Snodhill in the reign of Henry VI, was the property of Richard Neville," the stout Earl of Warwick" in right of his wife Anne, the heiress of the Beauchamps, and she, after the death of her husband, (who was slain at the battle of Barnet) settled the Castle and manor of Fownhope (part of the Honour) upon Henry VII and the heirs of his body.(Blount's MS ) Queen Elizabeth granted it to Sir Robert Dudley, K.G., the infamous Earl of Leicester, as part of the possessions called " Warwick's and Spencer's lands," (Ibid.) and after passing through the hands of the Vaughans, it was purchased from them about the year 1665 by William Prosser of London, (Hill's MS.) whose initials (with the above date) are carved upon the front of Snodhill Court - an interesting building constructed in great part of materials drawn from the ancient Castle. The manor and site continue in the possession of the Prosser family, the representation of which is now vested in the wives of the Rev. Thomas Powell and the Rev. J. W. Sawyer.
There seems good reason to believe that the Castle was erected before the close of the twelfth century for the keep tower, to judge from the scanty remains, is of Norman or semi-Norman construction, octagonal in form with buttresses at the angles. One of the gateways is tolerably perfect, showing an Edwardian archway and a portcullis groove, and there are still some fragments of the walls of the outer bailey. Within the Castle was a free chapel, certain portions of the tithes of which in Snodhill, Fownhope, & c., were granted by Queen Elizabeth to Cecily Pickering and her heirs. There are no traces of this building at present extant: in fact, the Castle, which was a ruin in Leland's time, suffered so severely from a bombardment by the Presbyterian army in the next century that it is even surprising that so much of the structure has survived. Either the head-quarters of the troops or the battery from which the numerous cannon-balls found within the ruins were projected was at a place called Scotland, about two miles higher up the valley.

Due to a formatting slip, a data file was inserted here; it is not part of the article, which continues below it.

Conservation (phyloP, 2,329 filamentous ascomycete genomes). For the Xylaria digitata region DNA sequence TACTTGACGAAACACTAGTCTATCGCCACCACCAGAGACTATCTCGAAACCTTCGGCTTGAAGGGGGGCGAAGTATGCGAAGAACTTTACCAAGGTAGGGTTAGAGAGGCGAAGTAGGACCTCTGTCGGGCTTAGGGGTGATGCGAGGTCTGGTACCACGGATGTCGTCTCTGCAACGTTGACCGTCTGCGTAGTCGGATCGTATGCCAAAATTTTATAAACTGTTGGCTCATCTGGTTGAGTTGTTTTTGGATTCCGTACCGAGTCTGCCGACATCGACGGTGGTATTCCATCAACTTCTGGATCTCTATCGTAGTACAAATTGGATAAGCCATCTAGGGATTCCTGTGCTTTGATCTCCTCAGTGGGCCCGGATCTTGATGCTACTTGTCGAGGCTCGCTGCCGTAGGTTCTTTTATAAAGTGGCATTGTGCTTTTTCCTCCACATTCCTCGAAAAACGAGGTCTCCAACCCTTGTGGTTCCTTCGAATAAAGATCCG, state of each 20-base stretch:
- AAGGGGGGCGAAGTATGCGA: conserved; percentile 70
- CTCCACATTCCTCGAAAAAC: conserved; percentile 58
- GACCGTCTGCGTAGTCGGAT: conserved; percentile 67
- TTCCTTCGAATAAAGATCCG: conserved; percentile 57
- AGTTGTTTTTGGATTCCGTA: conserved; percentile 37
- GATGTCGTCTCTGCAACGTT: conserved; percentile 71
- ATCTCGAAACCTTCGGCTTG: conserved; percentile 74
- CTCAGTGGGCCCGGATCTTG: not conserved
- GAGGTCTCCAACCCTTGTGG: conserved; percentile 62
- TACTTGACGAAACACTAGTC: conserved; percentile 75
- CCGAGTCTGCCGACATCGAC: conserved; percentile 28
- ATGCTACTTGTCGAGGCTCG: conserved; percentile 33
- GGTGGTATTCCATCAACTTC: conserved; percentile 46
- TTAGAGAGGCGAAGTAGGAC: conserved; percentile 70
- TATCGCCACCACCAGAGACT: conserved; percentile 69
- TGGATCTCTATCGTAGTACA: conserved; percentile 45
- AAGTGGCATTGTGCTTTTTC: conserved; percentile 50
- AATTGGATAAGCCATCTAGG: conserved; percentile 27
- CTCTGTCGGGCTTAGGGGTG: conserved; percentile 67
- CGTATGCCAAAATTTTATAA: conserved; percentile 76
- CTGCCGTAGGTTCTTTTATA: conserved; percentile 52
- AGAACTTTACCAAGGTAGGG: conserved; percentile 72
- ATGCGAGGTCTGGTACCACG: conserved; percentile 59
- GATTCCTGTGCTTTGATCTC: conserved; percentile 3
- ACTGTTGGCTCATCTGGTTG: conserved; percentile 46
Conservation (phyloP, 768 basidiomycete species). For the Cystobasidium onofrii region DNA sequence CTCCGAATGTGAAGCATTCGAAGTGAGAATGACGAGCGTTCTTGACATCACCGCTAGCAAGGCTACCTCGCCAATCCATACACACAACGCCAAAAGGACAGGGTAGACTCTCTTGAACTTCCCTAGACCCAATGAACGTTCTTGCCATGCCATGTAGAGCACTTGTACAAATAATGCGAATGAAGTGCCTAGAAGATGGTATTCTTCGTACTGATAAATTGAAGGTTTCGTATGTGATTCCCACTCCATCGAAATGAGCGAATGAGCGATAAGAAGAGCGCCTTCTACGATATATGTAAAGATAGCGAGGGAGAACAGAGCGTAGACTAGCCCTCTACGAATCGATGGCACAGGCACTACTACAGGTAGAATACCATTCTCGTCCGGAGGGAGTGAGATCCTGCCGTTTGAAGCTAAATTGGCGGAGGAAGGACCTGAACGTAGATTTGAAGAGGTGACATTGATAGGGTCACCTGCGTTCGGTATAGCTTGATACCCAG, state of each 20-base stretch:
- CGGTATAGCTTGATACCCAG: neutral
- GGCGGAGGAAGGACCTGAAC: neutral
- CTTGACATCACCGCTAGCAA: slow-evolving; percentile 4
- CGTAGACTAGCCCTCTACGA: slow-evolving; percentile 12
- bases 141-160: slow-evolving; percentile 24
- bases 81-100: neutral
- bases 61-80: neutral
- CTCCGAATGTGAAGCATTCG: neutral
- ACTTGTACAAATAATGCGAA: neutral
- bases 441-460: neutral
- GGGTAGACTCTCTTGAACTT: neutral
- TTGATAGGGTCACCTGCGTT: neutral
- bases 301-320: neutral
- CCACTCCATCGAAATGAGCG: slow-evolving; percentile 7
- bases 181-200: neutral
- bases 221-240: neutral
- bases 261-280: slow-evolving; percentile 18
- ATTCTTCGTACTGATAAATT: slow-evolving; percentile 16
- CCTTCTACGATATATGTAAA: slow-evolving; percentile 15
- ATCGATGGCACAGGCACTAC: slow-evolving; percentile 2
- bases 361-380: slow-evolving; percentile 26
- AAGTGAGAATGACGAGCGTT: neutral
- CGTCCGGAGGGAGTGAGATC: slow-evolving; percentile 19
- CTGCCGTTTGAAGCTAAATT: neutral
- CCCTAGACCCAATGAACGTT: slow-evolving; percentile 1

The Castle key is in the possession of the Rev. T. W. Webb of Hardwick, and the bell was removed some 50 years ago, at which date there was a good deal of ancient armour in the Court. There are still some curiously carved corbels and massive oak beams to be seen there, relics of the stately Castle which have escaped its general ruin.
 Mr. Flavell Edmunds in his Names of Places derives the name from Snod, a variation of the Anglo-Saxon snced, and signifying a' piece of land separated from a manor. Snodhill, though within the parish of Peterchurch, is a distinct manor, or rather an honour to which several Manors were dependent
 Sir John Chandos was a commander under Edward the Black Prince at the Battle of Poictiers in 1356. His bravery and tatics contributed to the defeat of King John of France by the smaller army of the English Prince. He was slain in the battle.
 Richard de la Mere, Sheriff of Herefordshire in 1421, is returned as holding a moiety of the Castle and manor of Snodhill as well as Dorstone 14 Hen. VI. He was probably a descendant of Peter de la Mere, the first speaker of the House of Commons, whose family name is perpetuated in Tedstone de la Mere
The annotations on this copy of the drawing are in the hand of George Marshall, clockwise from the left they read:
1. Steeper bank than here shown – must have been approached by steps. On the other side of the keep the ground is very steep, perhaps 70 feet or more to the bottom.
2. Rooms here
3. Interior here walled up solid at later period than the building
4. Flanking tower of the gateway
5. Curtain wall of Bailey, joining the keep
7. Part of Curtain wall of Bailey
9. Round the Bailey several pieces of the wall remain
For details of the Manor of Snodhill click here